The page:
The Facebook post was simple. It was on my brother Stan’s page tagged with all his siblings:
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Many of you readers know what I’m talking about. If you’ve been raised overseas and you find out all your siblings are overseas and you are not, you feel life is unfair. It’s not right. You too belong in Kazakhstan and Pakistan, Kenya and Turkey. You too should be enjoying the jet lag, the airline travel, the missed connections, the food, the chaos, the crowds, the miscommunication, the laughter, the food, the relationships, the cultural missteps, the time difference – oh and did I mention the food?
What do you do when you are assaulted with this childish jealousy? I wrote a post some time ago where I go into detail on this ugly, green envy but this time I felt like I had grown exponentially.
Because this time it was funny. I could laugh. Despite the seemingly childish response by me on Facebook, I really did not begrudge them these trips. This, my friends, is a miracle. And I began to do a bit of self reflection, self analysis if you will. I realized that while I still long (and pray) for another opportunity to live overseas, I no longer go into a depression when others who I love get to do this.
Maybe I’ve grown up. Maybe I realize no one can take away my past – it’s a unique stamp on my life and colors my now with memories and understanding that can be used in our multicultural communities. Maybe I’m at a place of peace internally that cannot be dictated by where I live….I’m not sure of the reasons. But this I do know – I could laugh about it and banter over social media.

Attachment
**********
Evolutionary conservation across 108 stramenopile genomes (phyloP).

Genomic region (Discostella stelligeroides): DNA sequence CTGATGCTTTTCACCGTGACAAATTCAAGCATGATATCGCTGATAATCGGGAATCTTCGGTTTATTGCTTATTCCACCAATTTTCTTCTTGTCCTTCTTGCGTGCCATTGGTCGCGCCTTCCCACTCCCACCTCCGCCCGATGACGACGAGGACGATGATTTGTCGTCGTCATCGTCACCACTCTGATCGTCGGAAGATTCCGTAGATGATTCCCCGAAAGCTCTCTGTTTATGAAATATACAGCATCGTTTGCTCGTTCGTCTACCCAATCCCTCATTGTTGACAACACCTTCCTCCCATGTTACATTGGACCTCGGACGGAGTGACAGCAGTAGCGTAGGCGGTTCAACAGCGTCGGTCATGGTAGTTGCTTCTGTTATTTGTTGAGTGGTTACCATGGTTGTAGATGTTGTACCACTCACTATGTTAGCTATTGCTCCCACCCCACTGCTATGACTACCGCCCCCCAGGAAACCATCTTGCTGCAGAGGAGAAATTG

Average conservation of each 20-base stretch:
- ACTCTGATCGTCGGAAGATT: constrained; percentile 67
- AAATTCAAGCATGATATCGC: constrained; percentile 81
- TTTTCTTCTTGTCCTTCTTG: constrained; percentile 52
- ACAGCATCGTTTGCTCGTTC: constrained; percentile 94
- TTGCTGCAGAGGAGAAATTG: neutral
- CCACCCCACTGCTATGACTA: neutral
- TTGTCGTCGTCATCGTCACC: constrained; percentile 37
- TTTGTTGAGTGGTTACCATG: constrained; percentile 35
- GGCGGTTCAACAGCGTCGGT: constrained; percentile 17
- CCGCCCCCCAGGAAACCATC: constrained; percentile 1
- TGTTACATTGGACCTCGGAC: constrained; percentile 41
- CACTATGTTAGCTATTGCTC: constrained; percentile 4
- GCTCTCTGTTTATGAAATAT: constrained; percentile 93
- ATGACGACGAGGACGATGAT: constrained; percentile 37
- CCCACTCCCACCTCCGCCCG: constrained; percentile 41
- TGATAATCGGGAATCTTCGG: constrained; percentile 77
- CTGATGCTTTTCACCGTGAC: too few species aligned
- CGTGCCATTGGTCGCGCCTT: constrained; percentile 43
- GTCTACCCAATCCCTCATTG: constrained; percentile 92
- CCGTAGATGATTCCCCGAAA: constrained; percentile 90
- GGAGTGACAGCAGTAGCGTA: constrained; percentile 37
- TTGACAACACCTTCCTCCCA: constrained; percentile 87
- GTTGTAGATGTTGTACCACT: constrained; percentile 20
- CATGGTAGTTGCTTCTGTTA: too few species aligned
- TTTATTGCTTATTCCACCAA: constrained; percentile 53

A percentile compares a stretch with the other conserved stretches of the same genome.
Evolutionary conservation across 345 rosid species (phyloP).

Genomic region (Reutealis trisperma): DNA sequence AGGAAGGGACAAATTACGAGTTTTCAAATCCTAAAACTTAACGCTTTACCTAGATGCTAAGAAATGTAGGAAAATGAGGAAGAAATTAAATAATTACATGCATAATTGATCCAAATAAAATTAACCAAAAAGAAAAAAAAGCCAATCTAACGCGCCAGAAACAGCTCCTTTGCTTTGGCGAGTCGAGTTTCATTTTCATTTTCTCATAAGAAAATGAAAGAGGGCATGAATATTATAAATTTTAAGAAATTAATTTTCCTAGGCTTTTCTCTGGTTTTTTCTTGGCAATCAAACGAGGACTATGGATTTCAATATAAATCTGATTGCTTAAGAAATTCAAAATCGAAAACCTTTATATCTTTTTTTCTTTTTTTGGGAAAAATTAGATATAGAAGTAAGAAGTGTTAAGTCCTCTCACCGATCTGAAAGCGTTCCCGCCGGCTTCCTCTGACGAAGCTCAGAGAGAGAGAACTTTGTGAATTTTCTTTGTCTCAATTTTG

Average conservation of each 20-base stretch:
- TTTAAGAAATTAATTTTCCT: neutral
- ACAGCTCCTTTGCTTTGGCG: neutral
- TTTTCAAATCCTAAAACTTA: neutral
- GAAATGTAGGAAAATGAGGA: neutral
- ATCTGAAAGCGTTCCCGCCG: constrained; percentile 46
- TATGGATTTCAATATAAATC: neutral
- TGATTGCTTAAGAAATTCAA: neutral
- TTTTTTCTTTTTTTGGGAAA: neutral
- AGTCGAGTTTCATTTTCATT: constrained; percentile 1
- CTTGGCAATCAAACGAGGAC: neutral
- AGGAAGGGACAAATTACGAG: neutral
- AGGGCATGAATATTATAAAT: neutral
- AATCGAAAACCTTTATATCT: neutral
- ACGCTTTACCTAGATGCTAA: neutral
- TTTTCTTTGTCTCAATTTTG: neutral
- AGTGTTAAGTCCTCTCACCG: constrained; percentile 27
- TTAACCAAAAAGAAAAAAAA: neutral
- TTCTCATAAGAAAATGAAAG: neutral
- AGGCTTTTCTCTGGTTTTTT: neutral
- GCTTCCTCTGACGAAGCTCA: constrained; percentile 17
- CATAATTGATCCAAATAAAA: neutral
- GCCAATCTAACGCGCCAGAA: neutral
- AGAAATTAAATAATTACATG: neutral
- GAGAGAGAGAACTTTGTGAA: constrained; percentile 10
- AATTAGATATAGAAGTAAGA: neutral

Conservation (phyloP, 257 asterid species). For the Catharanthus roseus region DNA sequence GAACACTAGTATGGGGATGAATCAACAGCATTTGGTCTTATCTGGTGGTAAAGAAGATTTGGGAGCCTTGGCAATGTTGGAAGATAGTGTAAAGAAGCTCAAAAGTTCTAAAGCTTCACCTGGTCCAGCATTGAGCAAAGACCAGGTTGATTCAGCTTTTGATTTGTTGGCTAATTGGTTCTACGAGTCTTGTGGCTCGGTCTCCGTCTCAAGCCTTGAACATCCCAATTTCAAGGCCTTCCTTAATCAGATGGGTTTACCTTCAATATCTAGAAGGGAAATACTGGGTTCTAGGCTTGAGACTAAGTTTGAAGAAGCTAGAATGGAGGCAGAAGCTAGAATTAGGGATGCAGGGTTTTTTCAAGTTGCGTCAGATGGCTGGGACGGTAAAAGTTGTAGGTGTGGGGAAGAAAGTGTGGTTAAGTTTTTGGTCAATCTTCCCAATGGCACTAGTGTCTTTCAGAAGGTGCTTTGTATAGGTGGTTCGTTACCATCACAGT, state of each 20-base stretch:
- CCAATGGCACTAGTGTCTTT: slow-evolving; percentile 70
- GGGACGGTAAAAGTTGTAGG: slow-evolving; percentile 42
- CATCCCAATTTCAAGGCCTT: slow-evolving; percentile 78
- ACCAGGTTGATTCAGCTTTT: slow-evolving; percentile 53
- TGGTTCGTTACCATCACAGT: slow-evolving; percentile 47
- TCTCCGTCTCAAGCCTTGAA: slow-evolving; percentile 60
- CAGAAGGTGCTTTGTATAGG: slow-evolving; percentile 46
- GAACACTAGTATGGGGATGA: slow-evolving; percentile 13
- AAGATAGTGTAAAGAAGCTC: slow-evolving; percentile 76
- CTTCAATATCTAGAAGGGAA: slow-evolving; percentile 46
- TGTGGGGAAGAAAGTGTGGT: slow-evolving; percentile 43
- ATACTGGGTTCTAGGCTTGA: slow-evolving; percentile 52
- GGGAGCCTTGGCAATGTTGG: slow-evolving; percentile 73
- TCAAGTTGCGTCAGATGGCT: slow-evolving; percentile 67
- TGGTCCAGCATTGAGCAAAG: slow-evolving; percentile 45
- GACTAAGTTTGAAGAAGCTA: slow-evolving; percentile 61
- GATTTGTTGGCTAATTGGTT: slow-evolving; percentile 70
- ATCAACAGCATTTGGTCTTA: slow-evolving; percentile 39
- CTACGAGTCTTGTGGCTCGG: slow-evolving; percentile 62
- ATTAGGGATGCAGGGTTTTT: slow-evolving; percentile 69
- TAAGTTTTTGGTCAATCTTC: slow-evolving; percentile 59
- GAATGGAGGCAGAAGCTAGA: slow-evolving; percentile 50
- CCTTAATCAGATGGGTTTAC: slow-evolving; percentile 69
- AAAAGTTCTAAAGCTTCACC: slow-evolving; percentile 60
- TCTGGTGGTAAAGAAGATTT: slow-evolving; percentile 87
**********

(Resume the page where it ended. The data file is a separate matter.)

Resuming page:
But I had to one-up them – perhaps not through travel, but certainly through wit and words. They are, after all, my siblings.
So at the suggestion of my husband, I decided to go to lunch with my passport. Because my passport doesn’t just say where I’m from, it tells me where I’ve been. It has those precious stamps from Egypt and Pakistan, Istanbul and Mexico, St. Maarten and London. The passport is the identity card of the third culture kid; the stamp of belonging that tells the world we’re a bit from everywhere and a bit from nowhere. The legal document that tells a story of a life lived between worlds.
What better lunch companion then my passport? What better place to eat than a Pakistani restaurant where chapatis and curry take me miles away?
So next time you feel those waves of envy come over you and you want a humorous response – take your passport out to lunch.